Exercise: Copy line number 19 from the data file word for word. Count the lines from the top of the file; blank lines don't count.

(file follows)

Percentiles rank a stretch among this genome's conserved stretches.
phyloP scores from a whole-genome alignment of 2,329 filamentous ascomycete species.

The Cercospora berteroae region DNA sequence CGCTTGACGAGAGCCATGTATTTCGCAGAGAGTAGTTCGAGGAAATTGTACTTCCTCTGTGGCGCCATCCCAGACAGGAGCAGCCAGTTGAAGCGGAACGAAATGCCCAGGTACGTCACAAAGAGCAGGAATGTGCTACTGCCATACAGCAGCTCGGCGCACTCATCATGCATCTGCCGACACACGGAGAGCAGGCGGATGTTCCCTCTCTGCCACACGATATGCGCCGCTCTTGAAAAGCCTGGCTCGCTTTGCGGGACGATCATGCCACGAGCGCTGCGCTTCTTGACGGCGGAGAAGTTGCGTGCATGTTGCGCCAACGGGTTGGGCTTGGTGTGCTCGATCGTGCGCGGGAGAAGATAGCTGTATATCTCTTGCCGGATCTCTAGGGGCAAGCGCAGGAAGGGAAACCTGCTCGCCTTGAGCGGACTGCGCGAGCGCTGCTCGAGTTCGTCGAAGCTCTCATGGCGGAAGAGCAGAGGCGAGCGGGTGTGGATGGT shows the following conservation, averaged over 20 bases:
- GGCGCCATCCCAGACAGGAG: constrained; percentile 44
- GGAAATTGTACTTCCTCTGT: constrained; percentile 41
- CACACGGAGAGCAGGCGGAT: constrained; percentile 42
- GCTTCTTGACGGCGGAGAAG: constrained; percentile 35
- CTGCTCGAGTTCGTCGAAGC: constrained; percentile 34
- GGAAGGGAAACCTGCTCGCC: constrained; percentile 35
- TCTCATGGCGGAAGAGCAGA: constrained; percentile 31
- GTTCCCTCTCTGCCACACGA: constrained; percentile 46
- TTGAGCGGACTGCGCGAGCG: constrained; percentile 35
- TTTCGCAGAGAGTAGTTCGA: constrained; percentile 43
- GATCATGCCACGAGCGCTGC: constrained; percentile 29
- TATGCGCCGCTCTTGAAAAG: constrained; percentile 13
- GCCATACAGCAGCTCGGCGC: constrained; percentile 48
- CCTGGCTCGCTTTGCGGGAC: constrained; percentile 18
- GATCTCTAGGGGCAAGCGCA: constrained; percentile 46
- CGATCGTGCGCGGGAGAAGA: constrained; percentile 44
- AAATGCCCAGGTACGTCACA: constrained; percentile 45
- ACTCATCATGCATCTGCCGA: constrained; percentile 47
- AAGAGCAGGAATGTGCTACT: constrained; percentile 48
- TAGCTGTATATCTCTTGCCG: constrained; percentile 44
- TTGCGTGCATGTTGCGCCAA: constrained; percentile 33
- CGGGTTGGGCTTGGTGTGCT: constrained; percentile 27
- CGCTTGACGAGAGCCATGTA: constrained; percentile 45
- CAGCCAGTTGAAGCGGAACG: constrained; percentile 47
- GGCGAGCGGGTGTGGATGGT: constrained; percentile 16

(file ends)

- CGATCGTGCGCGGGAGAAGA: constrained; percentile 44